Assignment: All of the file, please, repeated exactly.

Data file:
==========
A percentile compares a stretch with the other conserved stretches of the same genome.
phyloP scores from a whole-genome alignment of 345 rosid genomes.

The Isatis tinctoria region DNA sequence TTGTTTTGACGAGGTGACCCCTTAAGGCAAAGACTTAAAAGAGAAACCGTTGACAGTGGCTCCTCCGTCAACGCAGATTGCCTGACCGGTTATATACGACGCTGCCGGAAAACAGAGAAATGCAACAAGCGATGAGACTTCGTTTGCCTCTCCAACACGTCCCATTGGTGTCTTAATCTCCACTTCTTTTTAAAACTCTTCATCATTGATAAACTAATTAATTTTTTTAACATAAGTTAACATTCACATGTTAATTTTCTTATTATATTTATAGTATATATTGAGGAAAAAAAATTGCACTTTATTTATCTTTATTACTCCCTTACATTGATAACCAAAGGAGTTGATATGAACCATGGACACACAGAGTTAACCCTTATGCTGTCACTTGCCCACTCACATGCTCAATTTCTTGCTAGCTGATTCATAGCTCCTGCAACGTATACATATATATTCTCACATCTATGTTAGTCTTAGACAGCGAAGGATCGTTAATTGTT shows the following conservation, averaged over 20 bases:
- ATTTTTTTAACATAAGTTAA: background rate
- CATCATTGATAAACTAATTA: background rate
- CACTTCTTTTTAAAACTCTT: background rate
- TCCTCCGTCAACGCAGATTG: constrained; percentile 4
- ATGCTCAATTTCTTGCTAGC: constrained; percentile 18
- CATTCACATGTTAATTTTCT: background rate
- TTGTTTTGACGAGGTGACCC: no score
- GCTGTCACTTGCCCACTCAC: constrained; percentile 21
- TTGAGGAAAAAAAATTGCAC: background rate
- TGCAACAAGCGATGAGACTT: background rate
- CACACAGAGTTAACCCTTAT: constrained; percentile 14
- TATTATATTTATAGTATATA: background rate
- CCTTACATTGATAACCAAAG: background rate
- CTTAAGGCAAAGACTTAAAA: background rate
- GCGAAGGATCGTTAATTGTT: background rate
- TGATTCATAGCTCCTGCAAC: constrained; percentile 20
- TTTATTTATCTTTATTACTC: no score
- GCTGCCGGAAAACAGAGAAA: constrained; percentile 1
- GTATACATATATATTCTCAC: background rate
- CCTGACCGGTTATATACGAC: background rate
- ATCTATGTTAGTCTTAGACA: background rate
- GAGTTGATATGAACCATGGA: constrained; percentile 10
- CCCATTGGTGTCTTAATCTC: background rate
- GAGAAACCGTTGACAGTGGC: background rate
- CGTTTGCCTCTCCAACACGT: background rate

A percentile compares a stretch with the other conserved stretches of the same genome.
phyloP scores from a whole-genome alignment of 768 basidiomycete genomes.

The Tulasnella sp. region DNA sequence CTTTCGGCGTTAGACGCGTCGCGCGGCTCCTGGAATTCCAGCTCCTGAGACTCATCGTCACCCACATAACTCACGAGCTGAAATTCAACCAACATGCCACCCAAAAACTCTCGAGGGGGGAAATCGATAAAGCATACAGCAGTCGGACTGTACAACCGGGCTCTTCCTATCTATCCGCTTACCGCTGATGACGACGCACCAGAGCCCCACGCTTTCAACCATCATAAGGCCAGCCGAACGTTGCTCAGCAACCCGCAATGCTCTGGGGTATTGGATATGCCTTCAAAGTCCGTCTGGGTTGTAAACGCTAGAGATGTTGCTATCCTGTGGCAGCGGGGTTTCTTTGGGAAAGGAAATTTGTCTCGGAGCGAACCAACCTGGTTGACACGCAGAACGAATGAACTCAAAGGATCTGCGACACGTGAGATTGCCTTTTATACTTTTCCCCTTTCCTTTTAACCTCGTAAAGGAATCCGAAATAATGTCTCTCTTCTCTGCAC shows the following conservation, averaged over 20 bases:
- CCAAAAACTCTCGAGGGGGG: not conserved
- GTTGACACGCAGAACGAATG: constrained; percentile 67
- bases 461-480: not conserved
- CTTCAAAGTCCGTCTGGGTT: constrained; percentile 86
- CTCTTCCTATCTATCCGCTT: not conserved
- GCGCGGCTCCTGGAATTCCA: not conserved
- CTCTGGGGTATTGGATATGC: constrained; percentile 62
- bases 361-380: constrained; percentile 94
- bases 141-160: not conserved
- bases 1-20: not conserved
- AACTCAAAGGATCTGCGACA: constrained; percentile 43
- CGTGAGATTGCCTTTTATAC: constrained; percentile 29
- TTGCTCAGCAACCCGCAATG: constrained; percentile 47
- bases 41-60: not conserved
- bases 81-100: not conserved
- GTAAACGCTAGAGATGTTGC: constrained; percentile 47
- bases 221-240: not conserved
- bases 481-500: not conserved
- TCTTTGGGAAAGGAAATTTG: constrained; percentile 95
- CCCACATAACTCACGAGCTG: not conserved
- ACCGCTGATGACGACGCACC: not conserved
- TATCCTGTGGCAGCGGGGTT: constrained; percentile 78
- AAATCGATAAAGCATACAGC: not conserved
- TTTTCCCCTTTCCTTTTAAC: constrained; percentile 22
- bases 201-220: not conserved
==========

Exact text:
A percentile compares a stretch with the other conserved stretches of the same genome.
phyloP scores from a whole-genome alignment of 345 rosid genomes.

The Isatis tinctoria region DNA sequence TTGTTTTGACGAGGTGACCCCTTAAGGCAAAGACTTAAAAGAGAAACCGTTGACAGTGGCTCCTCCGTCAACGCAGATTGCCTGACCGGTTATATACGACGCTGCCGGAAAACAGAGAAATGCAACAAGCGATGAGACTTCGTTTGCCTCTCCAACACGTCCCATTGGTGTCTTAATCTCCACTTCTTTTTAAAACTCTTCATCATTGATAAACTAATTAATTTTTTTAACATAAGTTAACATTCACATGTTAATTTTCTTATTATATTTATAGTATATATTGAGGAAAAAAAATTGCACTTTATTTATCTTTATTACTCCCTTACATTGATAACCAAAGGAGTTGATATGAACCATGGACACACAGAGTTAACCCTTATGCTGTCACTTGCCCACTCACATGCTCAATTTCTTGCTAGCTGATTCATAGCTCCTGCAACGTATACATATATATTCTCACATCTATGTTAGTCTTAGACAGCGAAGGATCGTTAATTGTT shows the following conservation, averaged over 20 bases:
- ATTTTTTTAACATAAGTTAA: background rate
- CATCATTGATAAACTAATTA: background rate
- CACTTCTTTTTAAAACTCTT: background rate
- TCCTCCGTCAACGCAGATTG: constrained; percentile 4
- ATGCTCAATTTCTTGCTAGC: constrained; percentile 18
- CATTCACATGTTAATTTTCT: background rate
- TTGTTTTGACGAGGTGACCC: no score
- GCTGTCACTTGCCCACTCAC: constrained; percentile 21
- TTGAGGAAAAAAAATTGCAC: background rate
- TGCAACAAGCGATGAGACTT: background rate
- CACACAGAGTTAACCCTTAT: constrained; percentile 14
- TATTATATTTATAGTATATA: background rate
- CCTTACATTGATAACCAAAG: background rate
- CTTAAGGCAAAGACTTAAAA: background rate
- GCGAAGGATCGTTAATTGTT: background rate
- TGATTCATAGCTCCTGCAAC: constrained; percentile 20
- TTTATTTATCTTTATTACTC: no score
- GCTGCCGGAAAACAGAGAAA: constrained; percentile 1
- GTATACATATATATTCTCAC: background rate
- CCTGACCGGTTATATACGAC: background rate
- ATCTATGTTAGTCTTAGACA: background rate
- GAGTTGATATGAACCATGGA: constrained; percentile 10
- CCCATTGGTGTCTTAATCTC: background rate
- GAGAAACCGTTGACAGTGGC: background rate
- CGTTTGCCTCTCCAACACGT: background rate

A percentile compares a stretch with the other conserved stretches of the same genome.
phyloP scores from a whole-genome alignment of 768 basidiomycete genomes.

The Tulasnella sp. region DNA sequence CTTTCGGCGTTAGACGCGTCGCGCGGCTCCTGGAATTCCAGCTCCTGAGACTCATCGTCACCCACATAACTCACGAGCTGAAATTCAACCAACATGCCACCCAAAAACTCTCGAGGGGGGAAATCGATAAAGCATACAGCAGTCGGACTGTACAACCGGGCTCTTCCTATCTATCCGCTTACCGCTGATGACGACGCACCAGAGCCCCACGCTTTCAACCATCATAAGGCCAGCCGAACGTTGCTCAGCAACCCGCAATGCTCTGGGGTATTGGATATGCCTTCAAAGTCCGTCTGGGTTGTAAACGCTAGAGATGTTGCTATCCTGTGGCAGCGGGGTTTCTTTGGGAAAGGAAATTTGTCTCGGAGCGAACCAACCTGGTTGACACGCAGAACGAATGAACTCAAAGGATCTGCGACACGTGAGATTGCCTTTTATACTTTTCCCCTTTCCTTTTAACCTCGTAAAGGAATCCGAAATAATGTCTCTCTTCTCTGCAC shows the following conservation, averaged over 20 bases:
- CCAAAAACTCTCGAGGGGGG: not conserved
- GTTGACACGCAGAACGAATG: constrained; percentile 67
- bases 461-480: not conserved
- CTTCAAAGTCCGTCTGGGTT: constrained; percentile 86
- CTCTTCCTATCTATCCGCTT: not conserved
- GCGCGGCTCCTGGAATTCCA: not conserved
- CTCTGGGGTATTGGATATGC: constrained; percentile 62
- bases 361-380: constrained; percentile 94
- bases 141-160: not conserved
- bases 1-20: not conserved
- AACTCAAAGGATCTGCGACA: constrained; percentile 43
- CGTGAGATTGCCTTTTATAC: constrained; percentile 29
- TTGCTCAGCAACCCGCAATG: constrained; percentile 47
- bases 41-60: not conserved
- bases 81-100: not conserved
- GTAAACGCTAGAGATGTTGC: constrained; percentile 47
- bases 221-240: not conserved
- bases 481-500: not conserved
- TCTTTGGGAAAGGAAATTTG: constrained; percentile 95
- CCCACATAACTCACGAGCTG: not conserved
- ACCGCTGATGACGACGCACC: not conserved
- TATCCTGTGGCAGCGGGGTT: constrained; percentile 78
- AAATCGATAAAGCATACAGC: not conserved
- TTTTCCCCTTTCCTTTTAAC: constrained; percentile 22
- bases 201-220: not conserved